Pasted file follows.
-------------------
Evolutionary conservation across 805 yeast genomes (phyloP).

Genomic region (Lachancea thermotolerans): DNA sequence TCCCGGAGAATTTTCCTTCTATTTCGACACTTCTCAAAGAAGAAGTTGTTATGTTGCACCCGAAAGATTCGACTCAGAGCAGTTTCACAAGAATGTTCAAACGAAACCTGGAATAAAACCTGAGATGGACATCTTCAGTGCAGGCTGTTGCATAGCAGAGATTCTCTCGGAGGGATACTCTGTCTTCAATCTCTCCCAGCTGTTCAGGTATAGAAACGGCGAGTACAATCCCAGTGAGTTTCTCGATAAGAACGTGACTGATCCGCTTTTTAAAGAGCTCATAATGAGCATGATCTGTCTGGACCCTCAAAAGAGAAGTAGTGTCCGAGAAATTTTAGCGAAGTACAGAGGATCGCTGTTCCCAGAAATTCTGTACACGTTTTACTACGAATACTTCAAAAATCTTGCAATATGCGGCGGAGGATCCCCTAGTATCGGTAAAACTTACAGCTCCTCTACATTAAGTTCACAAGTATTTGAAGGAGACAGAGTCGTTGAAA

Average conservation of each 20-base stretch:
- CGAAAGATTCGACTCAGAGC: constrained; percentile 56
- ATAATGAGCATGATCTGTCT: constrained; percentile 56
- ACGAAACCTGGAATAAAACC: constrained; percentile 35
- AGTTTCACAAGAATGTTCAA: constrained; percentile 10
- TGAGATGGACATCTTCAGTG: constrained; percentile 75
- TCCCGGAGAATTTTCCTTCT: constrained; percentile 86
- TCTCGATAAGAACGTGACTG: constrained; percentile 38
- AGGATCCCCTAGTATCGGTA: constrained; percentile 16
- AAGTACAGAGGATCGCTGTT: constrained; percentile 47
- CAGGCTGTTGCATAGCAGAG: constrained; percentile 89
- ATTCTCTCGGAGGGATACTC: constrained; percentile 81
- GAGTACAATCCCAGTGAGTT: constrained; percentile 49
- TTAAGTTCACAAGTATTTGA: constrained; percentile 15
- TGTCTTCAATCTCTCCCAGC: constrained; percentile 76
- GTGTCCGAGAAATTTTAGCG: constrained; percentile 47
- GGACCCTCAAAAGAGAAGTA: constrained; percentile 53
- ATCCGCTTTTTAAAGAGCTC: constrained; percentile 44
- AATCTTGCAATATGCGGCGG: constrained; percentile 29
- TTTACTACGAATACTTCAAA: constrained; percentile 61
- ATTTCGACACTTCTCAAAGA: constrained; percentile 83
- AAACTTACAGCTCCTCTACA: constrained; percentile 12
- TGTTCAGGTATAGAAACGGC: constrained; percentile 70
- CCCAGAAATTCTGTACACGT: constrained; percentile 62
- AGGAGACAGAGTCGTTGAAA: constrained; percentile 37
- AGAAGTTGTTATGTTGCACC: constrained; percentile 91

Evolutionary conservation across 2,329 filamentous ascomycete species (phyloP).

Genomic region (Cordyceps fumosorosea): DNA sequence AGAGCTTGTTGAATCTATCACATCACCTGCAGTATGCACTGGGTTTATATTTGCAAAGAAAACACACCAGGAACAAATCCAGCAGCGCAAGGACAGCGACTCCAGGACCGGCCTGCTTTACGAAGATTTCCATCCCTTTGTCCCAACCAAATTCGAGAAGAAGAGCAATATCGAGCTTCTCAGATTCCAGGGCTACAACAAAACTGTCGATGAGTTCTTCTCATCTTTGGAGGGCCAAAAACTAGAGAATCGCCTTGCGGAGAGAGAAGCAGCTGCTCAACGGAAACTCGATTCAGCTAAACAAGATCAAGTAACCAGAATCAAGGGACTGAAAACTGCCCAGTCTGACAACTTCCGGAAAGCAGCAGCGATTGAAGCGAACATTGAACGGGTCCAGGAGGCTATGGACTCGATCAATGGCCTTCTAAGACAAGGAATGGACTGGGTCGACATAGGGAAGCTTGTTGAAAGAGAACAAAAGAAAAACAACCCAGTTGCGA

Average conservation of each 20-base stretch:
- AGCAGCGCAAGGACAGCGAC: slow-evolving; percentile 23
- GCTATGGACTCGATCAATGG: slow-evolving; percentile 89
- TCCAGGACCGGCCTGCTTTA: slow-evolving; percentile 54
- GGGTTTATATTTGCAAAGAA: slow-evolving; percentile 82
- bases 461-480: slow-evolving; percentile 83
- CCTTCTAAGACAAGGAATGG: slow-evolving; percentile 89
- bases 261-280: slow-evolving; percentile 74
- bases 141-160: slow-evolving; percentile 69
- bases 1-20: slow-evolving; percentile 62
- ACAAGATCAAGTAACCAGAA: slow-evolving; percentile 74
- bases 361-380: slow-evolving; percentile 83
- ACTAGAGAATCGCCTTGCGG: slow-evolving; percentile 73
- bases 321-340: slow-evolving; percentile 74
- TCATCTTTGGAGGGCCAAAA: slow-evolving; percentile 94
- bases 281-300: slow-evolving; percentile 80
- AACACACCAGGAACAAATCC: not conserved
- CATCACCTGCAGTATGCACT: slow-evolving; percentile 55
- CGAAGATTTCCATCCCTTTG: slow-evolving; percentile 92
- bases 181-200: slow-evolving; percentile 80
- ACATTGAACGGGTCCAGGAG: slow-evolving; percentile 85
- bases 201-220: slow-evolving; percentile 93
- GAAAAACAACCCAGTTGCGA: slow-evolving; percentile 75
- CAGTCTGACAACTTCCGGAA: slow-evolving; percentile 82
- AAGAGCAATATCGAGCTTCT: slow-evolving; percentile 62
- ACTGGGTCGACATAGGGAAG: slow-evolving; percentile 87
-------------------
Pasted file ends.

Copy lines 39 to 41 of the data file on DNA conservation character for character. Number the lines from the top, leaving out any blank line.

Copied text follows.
- bases 141-160: slow-evolving; percentile 69
- bases 1-20: slow-evolving; percentile 62
- ACAAGATCAAGTAACCAGAA: slow-evolving; percentile 74